WATER TRADING CHANGES TO POTENTIALLY DELIVER $54 MILLION VALUE TO THE REGION

New changes that encourage local farmers to use or trade their groundwater allocation will have an enormous impact on the productivity of the Great South Coast region.

Currently, groundwater licences are fully allocated in the region; however, even in the driest of years recently, only about 40 per cent of that allocation has actually been used.

The Great South Coast Food and Fibre Council has been working with Water Minister Neville, Department officials, Southern Rural Water and Great South Coast irrigators to drive some change and implement fit for purpose regulation and approaches to trading.

Great South Coast Food & Fibre Council Chair, Georgina Gubbins, said that encouraging local licence holders to either use or trade their groundwater allocation has the potential to deliver an additional $54 million value in increased production across the region if just a further 10 per cent of licenced water is used.

“Freeing up water in this manner will provide an enormous boost to the productive capacity of our region.  This vital resource has been under-utilised for far too long and we are very excited to see our advocacy in this area come to fruition,” she said.

Ms Gubbins said that all or part of a water entitlement can be temporarily traded (like leasing) or, if it is no longer required, the licence can be sold permanently.

Victorian Farmers Federation Water Council’s Bruce Vallance said that the changes will help to unlock the huge potential of the Great South Coast region in terms of food and fibre production through irrigation.

“We have a highly under-utilised resource just sitting here, and by freeing up trading and looking at each application based on merit rather than boundaries we look forward to putting this huge water asset to work for our region.”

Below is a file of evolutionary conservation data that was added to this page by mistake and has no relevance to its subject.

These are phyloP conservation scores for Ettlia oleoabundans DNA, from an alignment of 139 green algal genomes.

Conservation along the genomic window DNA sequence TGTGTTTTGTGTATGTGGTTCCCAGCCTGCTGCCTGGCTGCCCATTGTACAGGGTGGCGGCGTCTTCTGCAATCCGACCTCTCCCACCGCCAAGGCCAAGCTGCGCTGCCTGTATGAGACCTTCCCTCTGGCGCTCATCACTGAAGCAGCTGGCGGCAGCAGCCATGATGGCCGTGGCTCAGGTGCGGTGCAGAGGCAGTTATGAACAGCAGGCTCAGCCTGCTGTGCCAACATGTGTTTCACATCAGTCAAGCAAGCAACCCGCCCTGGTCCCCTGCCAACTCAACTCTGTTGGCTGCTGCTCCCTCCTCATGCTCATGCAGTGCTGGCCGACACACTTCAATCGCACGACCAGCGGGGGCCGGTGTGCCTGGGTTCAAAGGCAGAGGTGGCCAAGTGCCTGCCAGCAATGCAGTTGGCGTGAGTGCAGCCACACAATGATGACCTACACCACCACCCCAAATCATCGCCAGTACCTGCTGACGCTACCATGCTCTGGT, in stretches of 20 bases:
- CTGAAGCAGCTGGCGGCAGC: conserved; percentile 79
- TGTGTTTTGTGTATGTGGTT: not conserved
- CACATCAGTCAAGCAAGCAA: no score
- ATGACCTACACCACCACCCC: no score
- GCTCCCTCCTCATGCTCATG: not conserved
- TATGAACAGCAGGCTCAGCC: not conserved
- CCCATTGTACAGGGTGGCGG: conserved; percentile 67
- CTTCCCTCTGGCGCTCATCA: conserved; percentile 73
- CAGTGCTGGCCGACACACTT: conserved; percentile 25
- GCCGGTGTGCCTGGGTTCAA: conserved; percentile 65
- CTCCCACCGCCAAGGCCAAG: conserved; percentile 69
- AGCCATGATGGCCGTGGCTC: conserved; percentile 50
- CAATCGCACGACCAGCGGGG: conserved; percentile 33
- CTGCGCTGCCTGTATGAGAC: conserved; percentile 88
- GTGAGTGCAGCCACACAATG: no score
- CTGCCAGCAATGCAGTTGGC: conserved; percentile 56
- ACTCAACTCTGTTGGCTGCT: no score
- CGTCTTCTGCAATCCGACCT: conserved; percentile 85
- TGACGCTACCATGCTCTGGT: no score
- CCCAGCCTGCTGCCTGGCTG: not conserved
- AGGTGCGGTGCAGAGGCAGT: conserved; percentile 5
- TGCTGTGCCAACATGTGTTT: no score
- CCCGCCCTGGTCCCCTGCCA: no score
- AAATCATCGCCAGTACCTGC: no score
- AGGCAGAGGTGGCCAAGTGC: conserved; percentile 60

Great South Coast Food & Fibre Council Executive Officer, Tony Ford, said there remains other opportunities for change and that the Council will continue to advocate for changes in regulations and policy in this space.

Mr Ford commended Southern Rural Water for its work in bringing about the changes and also welcomed their move to increase resources to educate farmers on water trading and communicate what water is currently available.

SRW Manager Groundwater and Rivers, Steve Hosking, said a survey by SRW has confirmed there are a large percentage of licence holders who do not fully utilise their licence entitlements, but despite this, trading is limited.

“Demand for water does exist in the area and we are looking at removing the barriers to trade to encourage the market to develop,” said Mr Hosking.

SRW is encouraging licence holders to contact its team on 1300 139 510 to discuss options for trading to help stimulate extra production and growth in the local economy.